Florida medical malpractice cases are often a battle of experts: doctors and other health professionals who give their opinions on whether a defendant acted reasonably and, if not, whether his or her negligence caused the injury suffered by the plaintiff. In Duss v. Garcia, the Third District Court of Appeal makes clear that it’s not just about getting experts to testify, it’s about getting the right experts to testify.

The guardian of Daniel Duss, a minor child suffering from cerebral palsy, filed a medical malpractice lawsuit, alleging that obstetrician Martin Garcia negligently used a fetal vacuum extractor during Duss’ delivery, which resulted in brain injury.

At trial, each side presented expert testimony. Plaintiff’s four experts testified that Garcia breached the relevant standard of care by unnecessarily using the vacuum extractor six times during the delivery, likely causing an ischemic stroke (i.e., a blockage of an artery to the brain) that ultimately caused Daniel’s brain injury. Defendant’s experts, on the other hand, testified that Garcia’s use of the vacuum extractor was within the standard of care, and could not have caused the ischemic stroke. Instead, these experts concluded that Duss’ injury was a result of “placental abnormality.”

The jury entered a verdict in favor Garcia, finding that either he was not negligent or that his negligence did not result in Duss’ injury.

On appeal, the court upheld the jury decision, finding that the trial court properly ruled that expert witness Dr. Barry Schifrin could not testify as to whether or not the vacuum procedure actually caused Duss to suffer an ischemic stroke. Schrifin is an obstetrician/gynecologist, not a neurologist, and therefore was not qualified to testify as an expert regarding Duss’ possible neurological injury, the court ruled.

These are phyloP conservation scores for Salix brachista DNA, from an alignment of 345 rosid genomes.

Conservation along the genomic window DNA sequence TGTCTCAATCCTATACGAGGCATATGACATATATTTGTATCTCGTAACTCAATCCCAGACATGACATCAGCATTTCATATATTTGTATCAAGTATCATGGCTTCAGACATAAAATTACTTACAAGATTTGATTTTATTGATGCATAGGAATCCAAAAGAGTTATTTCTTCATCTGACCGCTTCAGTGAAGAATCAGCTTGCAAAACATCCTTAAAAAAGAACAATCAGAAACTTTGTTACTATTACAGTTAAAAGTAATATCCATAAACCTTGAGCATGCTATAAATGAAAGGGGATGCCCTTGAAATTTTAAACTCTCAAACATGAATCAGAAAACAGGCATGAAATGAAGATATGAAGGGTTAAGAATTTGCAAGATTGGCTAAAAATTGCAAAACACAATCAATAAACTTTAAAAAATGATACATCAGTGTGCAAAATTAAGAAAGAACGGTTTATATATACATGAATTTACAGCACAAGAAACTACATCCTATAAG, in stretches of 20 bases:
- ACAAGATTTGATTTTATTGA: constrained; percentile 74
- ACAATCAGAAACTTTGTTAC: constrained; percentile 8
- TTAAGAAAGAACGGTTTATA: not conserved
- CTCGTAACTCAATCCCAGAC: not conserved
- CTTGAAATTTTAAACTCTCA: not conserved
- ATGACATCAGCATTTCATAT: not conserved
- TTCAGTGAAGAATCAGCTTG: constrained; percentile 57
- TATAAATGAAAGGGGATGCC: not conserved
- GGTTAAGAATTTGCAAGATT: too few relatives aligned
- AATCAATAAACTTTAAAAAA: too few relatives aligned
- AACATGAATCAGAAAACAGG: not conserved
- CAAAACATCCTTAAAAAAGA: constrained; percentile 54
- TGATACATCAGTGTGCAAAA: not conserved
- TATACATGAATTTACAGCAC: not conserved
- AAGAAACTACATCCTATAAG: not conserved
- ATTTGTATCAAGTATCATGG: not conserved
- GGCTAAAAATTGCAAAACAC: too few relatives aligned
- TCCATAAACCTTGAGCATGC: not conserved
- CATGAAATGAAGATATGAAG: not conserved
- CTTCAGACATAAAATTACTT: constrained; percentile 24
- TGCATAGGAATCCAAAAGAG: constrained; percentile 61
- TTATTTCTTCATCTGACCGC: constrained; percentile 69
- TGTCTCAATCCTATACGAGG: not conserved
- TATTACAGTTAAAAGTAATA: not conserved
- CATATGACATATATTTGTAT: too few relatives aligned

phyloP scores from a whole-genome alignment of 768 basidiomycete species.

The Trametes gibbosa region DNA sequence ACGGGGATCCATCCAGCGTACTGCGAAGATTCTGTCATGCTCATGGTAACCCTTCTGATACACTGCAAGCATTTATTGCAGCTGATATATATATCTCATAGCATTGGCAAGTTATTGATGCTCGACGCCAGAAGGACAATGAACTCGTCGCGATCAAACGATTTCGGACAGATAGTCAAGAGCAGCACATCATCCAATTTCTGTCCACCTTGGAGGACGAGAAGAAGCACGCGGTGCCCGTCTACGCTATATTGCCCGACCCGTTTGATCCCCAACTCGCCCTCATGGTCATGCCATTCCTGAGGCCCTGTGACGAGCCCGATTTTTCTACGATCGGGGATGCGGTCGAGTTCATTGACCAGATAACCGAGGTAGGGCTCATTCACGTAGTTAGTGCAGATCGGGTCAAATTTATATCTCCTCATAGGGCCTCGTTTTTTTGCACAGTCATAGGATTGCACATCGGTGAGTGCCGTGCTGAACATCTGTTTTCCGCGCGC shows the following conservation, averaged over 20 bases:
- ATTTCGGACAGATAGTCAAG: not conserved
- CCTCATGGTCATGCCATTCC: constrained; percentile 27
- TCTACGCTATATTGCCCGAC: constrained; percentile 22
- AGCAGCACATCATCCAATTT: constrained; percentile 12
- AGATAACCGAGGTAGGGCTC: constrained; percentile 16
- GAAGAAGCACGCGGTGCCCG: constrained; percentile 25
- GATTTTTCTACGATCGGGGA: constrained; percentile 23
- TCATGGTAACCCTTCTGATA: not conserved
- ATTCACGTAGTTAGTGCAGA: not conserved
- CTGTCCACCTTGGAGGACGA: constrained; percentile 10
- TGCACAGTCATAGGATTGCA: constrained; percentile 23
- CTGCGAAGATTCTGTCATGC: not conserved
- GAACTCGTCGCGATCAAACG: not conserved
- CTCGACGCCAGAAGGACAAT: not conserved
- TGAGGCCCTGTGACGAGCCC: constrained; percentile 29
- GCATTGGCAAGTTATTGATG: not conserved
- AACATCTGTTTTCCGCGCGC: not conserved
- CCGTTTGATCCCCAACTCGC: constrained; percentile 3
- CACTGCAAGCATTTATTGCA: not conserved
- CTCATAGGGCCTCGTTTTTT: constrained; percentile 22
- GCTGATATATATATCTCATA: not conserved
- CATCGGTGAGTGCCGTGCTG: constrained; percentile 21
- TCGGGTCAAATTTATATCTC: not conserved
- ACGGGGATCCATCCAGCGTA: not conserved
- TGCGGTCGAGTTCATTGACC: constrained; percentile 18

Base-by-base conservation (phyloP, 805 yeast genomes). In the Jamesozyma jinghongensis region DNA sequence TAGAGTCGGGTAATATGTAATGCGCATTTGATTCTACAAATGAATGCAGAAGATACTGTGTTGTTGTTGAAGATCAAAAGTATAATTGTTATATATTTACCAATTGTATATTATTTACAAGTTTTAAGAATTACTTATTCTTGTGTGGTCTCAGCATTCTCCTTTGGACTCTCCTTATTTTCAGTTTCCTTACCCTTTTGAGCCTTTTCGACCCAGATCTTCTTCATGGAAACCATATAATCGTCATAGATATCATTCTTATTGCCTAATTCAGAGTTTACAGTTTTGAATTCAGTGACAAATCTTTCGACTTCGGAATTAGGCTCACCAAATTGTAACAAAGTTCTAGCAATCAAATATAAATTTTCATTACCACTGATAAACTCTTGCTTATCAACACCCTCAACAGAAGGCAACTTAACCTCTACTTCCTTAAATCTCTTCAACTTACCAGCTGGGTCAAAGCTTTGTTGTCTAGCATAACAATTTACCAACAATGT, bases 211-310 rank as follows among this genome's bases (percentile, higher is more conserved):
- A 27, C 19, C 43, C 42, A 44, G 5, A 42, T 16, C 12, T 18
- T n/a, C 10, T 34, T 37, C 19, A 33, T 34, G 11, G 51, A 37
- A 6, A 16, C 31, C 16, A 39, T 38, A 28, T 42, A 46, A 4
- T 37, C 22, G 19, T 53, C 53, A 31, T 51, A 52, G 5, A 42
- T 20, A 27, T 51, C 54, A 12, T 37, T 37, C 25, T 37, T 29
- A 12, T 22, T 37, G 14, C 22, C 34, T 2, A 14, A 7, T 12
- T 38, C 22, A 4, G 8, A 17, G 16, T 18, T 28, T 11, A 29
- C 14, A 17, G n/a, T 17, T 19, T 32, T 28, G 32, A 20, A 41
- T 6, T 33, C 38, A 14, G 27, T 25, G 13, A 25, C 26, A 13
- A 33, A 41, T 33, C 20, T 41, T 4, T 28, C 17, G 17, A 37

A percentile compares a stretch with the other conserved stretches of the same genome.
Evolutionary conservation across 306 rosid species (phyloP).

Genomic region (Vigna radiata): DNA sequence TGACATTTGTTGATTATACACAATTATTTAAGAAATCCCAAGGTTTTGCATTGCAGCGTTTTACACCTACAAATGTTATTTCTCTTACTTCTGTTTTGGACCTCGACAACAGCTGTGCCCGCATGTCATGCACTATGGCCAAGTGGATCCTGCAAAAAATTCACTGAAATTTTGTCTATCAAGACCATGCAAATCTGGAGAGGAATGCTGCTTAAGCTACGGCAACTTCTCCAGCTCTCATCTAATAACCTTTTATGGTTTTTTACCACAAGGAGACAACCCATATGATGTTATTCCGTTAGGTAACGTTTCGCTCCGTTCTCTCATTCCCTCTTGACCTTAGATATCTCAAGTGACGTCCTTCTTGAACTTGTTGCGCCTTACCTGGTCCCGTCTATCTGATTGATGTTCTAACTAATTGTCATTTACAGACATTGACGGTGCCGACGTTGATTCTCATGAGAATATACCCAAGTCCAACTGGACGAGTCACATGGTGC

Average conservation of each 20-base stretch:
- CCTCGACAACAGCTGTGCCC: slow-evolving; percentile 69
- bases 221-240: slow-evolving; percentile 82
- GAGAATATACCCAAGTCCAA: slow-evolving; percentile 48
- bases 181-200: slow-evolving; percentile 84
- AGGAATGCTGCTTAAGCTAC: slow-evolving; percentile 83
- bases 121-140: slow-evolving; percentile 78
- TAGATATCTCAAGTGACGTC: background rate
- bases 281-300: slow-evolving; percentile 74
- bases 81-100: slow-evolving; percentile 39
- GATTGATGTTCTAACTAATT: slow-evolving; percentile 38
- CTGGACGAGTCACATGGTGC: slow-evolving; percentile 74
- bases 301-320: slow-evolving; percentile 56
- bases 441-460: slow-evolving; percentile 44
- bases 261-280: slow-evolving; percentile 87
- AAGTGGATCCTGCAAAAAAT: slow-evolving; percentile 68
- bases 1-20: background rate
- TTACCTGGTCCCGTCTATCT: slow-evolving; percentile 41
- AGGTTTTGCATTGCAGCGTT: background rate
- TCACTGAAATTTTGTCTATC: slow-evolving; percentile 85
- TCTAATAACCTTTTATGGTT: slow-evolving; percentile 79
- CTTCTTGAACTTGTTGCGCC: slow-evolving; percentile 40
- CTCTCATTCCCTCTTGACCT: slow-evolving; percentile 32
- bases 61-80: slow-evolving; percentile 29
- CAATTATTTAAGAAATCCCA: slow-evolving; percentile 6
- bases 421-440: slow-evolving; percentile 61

In other words, Schifrin was qualified to testify as to the standard of care for doctors in birth delivery, but was not qualified to testify as to the neurological injuries that may be caused as a result of a breach of that standard, according to the court.

The court further noted that Plaintiff was able to present other evidence linking the vacuum use to Duss’ injury, including the testimony of a pediatric neurologist, who concluded that use of the vacuum can result in brain injury similar to that suffered by Duss. “Thus even if the trial court had erred in excluding Dr. Schifrin’s testimony, Appellant suffered no prejudice from the court’s ruling,” the court found.

As this case makes clear, medical malpractice law frequently involves complex litigation and conflicting expert witness testimony, not to mention tense negotiations with medical malpractice insurance companies. An experienced personal injury attorney is vital to pursuing a claim after a medical error causes injury. If you or a loved one was injured by poor medical care, contact the South Florida medical malpractice attorneys at Anidjar & Levine. Anidjar & Levine represent clients throughout the area, including in Hialeah, Hollywood and Pompano Beach, and offer a free initial consultation from our Fort Lauderdale offices. The firm works on a contingency fee basis, which means the firm does not charge you any legal fees unless you win or settle your case. Call the firm today at 800-747-3733.

Related blog posts:

Medical Malpractice in Childbirth and the Limits of Florida’s NICA Coverage – Bennett v. St. Vincent’s Medical Center, Inc., et al

Florida Court Explains Causation in Medical Malpractice Cases – Hollywood Medical Center v. Alfred

Capping Punitive Damages in Florida Medical Malpractice Cases – Estate of Michelle Evette McCall v. United States